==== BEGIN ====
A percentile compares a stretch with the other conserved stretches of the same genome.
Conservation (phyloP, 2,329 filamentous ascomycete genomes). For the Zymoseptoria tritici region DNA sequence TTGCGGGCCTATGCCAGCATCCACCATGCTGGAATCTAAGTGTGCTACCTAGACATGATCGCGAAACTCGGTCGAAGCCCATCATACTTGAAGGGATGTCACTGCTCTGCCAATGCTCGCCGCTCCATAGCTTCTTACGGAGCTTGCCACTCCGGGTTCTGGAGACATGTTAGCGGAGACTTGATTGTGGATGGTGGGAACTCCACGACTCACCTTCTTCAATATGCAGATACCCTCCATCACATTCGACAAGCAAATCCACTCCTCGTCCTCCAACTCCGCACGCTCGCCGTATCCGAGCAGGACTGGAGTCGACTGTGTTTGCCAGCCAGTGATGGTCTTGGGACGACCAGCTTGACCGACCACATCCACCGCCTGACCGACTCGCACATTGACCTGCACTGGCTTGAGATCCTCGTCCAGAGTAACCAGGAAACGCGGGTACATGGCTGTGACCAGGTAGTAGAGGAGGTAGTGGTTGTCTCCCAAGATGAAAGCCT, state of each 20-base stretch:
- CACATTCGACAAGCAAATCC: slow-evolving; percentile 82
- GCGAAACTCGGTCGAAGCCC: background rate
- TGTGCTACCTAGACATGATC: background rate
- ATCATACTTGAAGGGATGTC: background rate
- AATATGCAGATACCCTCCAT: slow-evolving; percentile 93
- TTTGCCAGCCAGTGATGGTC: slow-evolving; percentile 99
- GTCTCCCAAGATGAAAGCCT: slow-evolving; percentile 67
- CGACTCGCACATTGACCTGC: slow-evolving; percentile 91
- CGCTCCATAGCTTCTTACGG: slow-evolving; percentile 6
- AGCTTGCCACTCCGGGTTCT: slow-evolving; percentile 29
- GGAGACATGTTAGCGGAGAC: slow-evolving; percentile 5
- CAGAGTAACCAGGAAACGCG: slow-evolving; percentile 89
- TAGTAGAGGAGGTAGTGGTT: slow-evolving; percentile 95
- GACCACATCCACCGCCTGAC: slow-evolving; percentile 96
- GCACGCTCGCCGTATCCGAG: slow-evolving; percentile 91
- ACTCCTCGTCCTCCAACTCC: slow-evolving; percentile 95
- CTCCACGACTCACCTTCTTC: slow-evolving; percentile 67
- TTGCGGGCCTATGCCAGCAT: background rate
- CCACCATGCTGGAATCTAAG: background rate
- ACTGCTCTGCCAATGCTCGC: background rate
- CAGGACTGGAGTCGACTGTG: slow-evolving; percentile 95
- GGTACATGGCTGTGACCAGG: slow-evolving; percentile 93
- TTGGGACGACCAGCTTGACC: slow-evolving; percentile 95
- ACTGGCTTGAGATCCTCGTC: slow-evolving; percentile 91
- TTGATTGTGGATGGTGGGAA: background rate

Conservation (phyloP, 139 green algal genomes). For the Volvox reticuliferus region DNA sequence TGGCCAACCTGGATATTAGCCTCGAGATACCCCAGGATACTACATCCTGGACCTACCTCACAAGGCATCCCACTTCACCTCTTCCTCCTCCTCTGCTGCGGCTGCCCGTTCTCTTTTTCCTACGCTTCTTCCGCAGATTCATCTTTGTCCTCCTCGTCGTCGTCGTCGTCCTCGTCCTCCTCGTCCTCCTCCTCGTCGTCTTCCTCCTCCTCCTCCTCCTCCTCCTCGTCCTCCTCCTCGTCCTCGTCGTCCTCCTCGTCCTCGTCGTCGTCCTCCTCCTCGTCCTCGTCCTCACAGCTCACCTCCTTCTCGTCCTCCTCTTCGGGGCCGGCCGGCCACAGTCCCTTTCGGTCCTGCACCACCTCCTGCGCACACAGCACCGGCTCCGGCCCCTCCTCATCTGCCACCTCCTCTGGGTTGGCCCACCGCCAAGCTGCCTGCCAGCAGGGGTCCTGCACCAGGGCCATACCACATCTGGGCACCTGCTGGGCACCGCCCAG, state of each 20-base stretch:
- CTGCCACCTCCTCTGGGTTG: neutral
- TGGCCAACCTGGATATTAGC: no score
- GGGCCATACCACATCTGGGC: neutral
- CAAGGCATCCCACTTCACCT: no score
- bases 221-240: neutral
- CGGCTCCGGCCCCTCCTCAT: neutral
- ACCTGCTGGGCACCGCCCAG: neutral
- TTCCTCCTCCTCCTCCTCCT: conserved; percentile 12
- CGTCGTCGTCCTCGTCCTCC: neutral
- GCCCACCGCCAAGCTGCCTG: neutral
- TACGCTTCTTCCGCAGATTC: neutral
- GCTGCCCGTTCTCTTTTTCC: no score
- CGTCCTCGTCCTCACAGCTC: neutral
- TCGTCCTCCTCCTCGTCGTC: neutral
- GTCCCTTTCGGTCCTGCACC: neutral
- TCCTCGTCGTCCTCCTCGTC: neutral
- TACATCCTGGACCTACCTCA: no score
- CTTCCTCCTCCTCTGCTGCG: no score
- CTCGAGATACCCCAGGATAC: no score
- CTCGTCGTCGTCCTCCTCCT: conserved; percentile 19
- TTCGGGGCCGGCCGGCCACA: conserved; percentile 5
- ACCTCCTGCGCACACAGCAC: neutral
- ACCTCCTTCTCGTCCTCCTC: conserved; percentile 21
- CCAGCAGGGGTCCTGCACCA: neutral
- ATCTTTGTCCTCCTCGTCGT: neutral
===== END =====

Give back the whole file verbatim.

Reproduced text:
A percentile compares a stretch with the other conserved stretches of the same genome.
Conservation (phyloP, 2,329 filamentous ascomycete genomes). For the Zymoseptoria tritici region DNA sequence TTGCGGGCCTATGCCAGCATCCACCATGCTGGAATCTAAGTGTGCTACCTAGACATGATCGCGAAACTCGGTCGAAGCCCATCATACTTGAAGGGATGTCACTGCTCTGCCAATGCTCGCCGCTCCATAGCTTCTTACGGAGCTTGCCACTCCGGGTTCTGGAGACATGTTAGCGGAGACTTGATTGTGGATGGTGGGAACTCCACGACTCACCTTCTTCAATATGCAGATACCCTCCATCACATTCGACAAGCAAATCCACTCCTCGTCCTCCAACTCCGCACGCTCGCCGTATCCGAGCAGGACTGGAGTCGACTGTGTTTGCCAGCCAGTGATGGTCTTGGGACGACCAGCTTGACCGACCACATCCACCGCCTGACCGACTCGCACATTGACCTGCACTGGCTTGAGATCCTCGTCCAGAGTAACCAGGAAACGCGGGTACATGGCTGTGACCAGGTAGTAGAGGAGGTAGTGGTTGTCTCCCAAGATGAAAGCCT, state of each 20-base stretch:
- CACATTCGACAAGCAAATCC: slow-evolving; percentile 82
- GCGAAACTCGGTCGAAGCCC: background rate
- TGTGCTACCTAGACATGATC: background rate
- ATCATACTTGAAGGGATGTC: background rate
- AATATGCAGATACCCTCCAT: slow-evolving; percentile 93
- TTTGCCAGCCAGTGATGGTC: slow-evolving; percentile 99
- GTCTCCCAAGATGAAAGCCT: slow-evolving; percentile 67
- CGACTCGCACATTGACCTGC: slow-evolving; percentile 91
- CGCTCCATAGCTTCTTACGG: slow-evolving; percentile 6
- AGCTTGCCACTCCGGGTTCT: slow-evolving; percentile 29
- GGAGACATGTTAGCGGAGAC: slow-evolving; percentile 5
- CAGAGTAACCAGGAAACGCG: slow-evolving; percentile 89
- TAGTAGAGGAGGTAGTGGTT: slow-evolving; percentile 95
- GACCACATCCACCGCCTGAC: slow-evolving; percentile 96
- GCACGCTCGCCGTATCCGAG: slow-evolving; percentile 91
- ACTCCTCGTCCTCCAACTCC: slow-evolving; percentile 95
- CTCCACGACTCACCTTCTTC: slow-evolving; percentile 67
- TTGCGGGCCTATGCCAGCAT: background rate
- CCACCATGCTGGAATCTAAG: background rate
- ACTGCTCTGCCAATGCTCGC: background rate
- CAGGACTGGAGTCGACTGTG: slow-evolving; percentile 95
- GGTACATGGCTGTGACCAGG: slow-evolving; percentile 93
- TTGGGACGACCAGCTTGACC: slow-evolving; percentile 95
- ACTGGCTTGAGATCCTCGTC: slow-evolving; percentile 91
- TTGATTGTGGATGGTGGGAA: background rate

Conservation (phyloP, 139 green algal genomes). For the Volvox reticuliferus region DNA sequence TGGCCAACCTGGATATTAGCCTCGAGATACCCCAGGATACTACATCCTGGACCTACCTCACAAGGCATCCCACTTCACCTCTTCCTCCTCCTCTGCTGCGGCTGCCCGTTCTCTTTTTCCTACGCTTCTTCCGCAGATTCATCTTTGTCCTCCTCGTCGTCGTCGTCGTCCTCGTCCTCCTCGTCCTCCTCCTCGTCGTCTTCCTCCTCCTCCTCCTCCTCCTCCTCGTCCTCCTCCTCGTCCTCGTCGTCCTCCTCGTCCTCGTCGTCGTCCTCCTCCTCGTCCTCGTCCTCACAGCTCACCTCCTTCTCGTCCTCCTCTTCGGGGCCGGCCGGCCACAGTCCCTTTCGGTCCTGCACCACCTCCTGCGCACACAGCACCGGCTCCGGCCCCTCCTCATCTGCCACCTCCTCTGGGTTGGCCCACCGCCAAGCTGCCTGCCAGCAGGGGTCCTGCACCAGGGCCATACCACATCTGGGCACCTGCTGGGCACCGCCCAG, state of each 20-base stretch:
- CTGCCACCTCCTCTGGGTTG: neutral
- TGGCCAACCTGGATATTAGC: no score
- GGGCCATACCACATCTGGGC: neutral
- CAAGGCATCCCACTTCACCT: no score
- bases 221-240: neutral
- CGGCTCCGGCCCCTCCTCAT: neutral
- ACCTGCTGGGCACCGCCCAG: neutral
- TTCCTCCTCCTCCTCCTCCT: conserved; percentile 12
- CGTCGTCGTCCTCGTCCTCC: neutral
- GCCCACCGCCAAGCTGCCTG: neutral
- TACGCTTCTTCCGCAGATTC: neutral
- GCTGCCCGTTCTCTTTTTCC: no score
- CGTCCTCGTCCTCACAGCTC: neutral
- TCGTCCTCCTCCTCGTCGTC: neutral
- GTCCCTTTCGGTCCTGCACC: neutral
- TCCTCGTCGTCCTCCTCGTC: neutral
- TACATCCTGGACCTACCTCA: no score
- CTTCCTCCTCCTCTGCTGCG: no score
- CTCGAGATACCCCAGGATAC: no score
- CTCGTCGTCGTCCTCCTCCT: conserved; percentile 19
- TTCGGGGCCGGCCGGCCACA: conserved; percentile 5
- ACCTCCTGCGCACACAGCAC: neutral
- ACCTCCTTCTCGTCCTCCTC: conserved; percentile 21
- CCAGCAGGGGTCCTGCACCA: neutral
- ATCTTTGTCCTCCTCGTCGT: neutral